Megawords is much more user-friendly that it appears. Skip to the part where it explains how to do the check tests: those can be done in one or two sittings, then it's pretty much open-and-go. However.... there are 8 books in the series. While I might be tempted to just jump in and address the problem with *something*, there may be a more streamlined method out there for his age group. I've heard of Apples: Daily Spelling Drills for Secondary Students, though I've never used it. It does not appear to be secular.


I hear you about time.

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I'm finding that certain things are extremely difficult to afterschool, especially as kids get older--namely writing/grammar/spelling and math.


You could try using The Magic Lens 1 with him. He'd get the MCT big picture version of grammar with it and it wouldn't be the same as his younger sibling's. It is also a good entry point. I'd do it in a way that is more like sitting on the couch and having a conversation rather than schoolwork at the table.


MCT is not great on mechanics though. For that I recommend Hake Grammar (Saxon). Unfortunately, it is very schoolish. I am currently bribing my son to complete Hake 8 with the prospect of getting an XBox (yes, it's that important to me!).


As for spelling, Sequential Spelling for Adults might help and it is fairly painless. It isn't my first choice, but it might work for your needs.


And then there's writing. The only thing I've found to do for writing is to give a lot of input when they actually have a writing assignment, which is difficult when there are never any assignments that come home (or any assignments at all!).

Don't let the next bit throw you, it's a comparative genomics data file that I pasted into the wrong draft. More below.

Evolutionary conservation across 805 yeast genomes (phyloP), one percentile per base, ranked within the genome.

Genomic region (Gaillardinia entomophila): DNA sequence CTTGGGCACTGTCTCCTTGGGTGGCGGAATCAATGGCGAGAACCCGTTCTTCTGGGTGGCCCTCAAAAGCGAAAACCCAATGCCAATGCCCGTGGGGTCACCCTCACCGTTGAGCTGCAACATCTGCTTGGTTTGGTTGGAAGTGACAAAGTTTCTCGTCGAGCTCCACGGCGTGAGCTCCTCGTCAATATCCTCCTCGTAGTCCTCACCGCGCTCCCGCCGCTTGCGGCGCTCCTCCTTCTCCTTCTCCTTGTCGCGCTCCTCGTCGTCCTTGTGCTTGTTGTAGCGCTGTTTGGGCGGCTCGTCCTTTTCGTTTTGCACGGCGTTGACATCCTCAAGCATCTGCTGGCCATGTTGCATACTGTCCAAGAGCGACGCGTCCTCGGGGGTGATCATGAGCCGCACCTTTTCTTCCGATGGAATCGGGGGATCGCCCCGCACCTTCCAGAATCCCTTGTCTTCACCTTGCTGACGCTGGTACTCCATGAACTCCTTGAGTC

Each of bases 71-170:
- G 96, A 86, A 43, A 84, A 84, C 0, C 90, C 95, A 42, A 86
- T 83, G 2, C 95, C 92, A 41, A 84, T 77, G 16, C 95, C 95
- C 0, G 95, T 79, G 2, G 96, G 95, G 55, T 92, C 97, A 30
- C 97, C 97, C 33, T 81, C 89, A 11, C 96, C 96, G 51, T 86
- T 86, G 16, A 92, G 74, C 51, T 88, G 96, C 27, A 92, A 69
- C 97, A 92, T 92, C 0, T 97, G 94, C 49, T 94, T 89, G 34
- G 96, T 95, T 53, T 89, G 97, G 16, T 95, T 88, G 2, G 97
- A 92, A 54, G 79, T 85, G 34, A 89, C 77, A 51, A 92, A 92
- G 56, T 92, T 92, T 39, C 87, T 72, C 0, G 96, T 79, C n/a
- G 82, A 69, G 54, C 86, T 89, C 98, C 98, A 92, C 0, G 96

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For composition, try an undergrad writing center/lab- they have great handouts!





For grammar, I would take one issue at a time and discuss how to improve. For my DS, I purchased a used 6th grade textbook (his grade) and we are going through the grammar portion step by step. I supplement with online materials, FunDecks and whatever I find that works.


You might also consider just using an online grammar guide and going through it step by step. I used this one from time to time:


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I LOVE Rod and Staff for grammar, and they have a solid writing component as well. If you do it all orally, each lesson only takes about 20 minutes (the writing lessons take a little longer, but not that much longer). I think you are wise to address this issue now. The ACT and SAT are full of grammar questions (in the form of which sentence is in the proper from), and a solid foundation in grammar will help. The writing assignments in R&S teach the basics of organization, as well as sentence variety, etc. I think you could do a couple lessons on the weekend, and a couple during the week, and it would be relatively painless. I would start in book 5 or 6. R&S is VERY conservative, as it s published by Mennonites, but the instruction is top notch!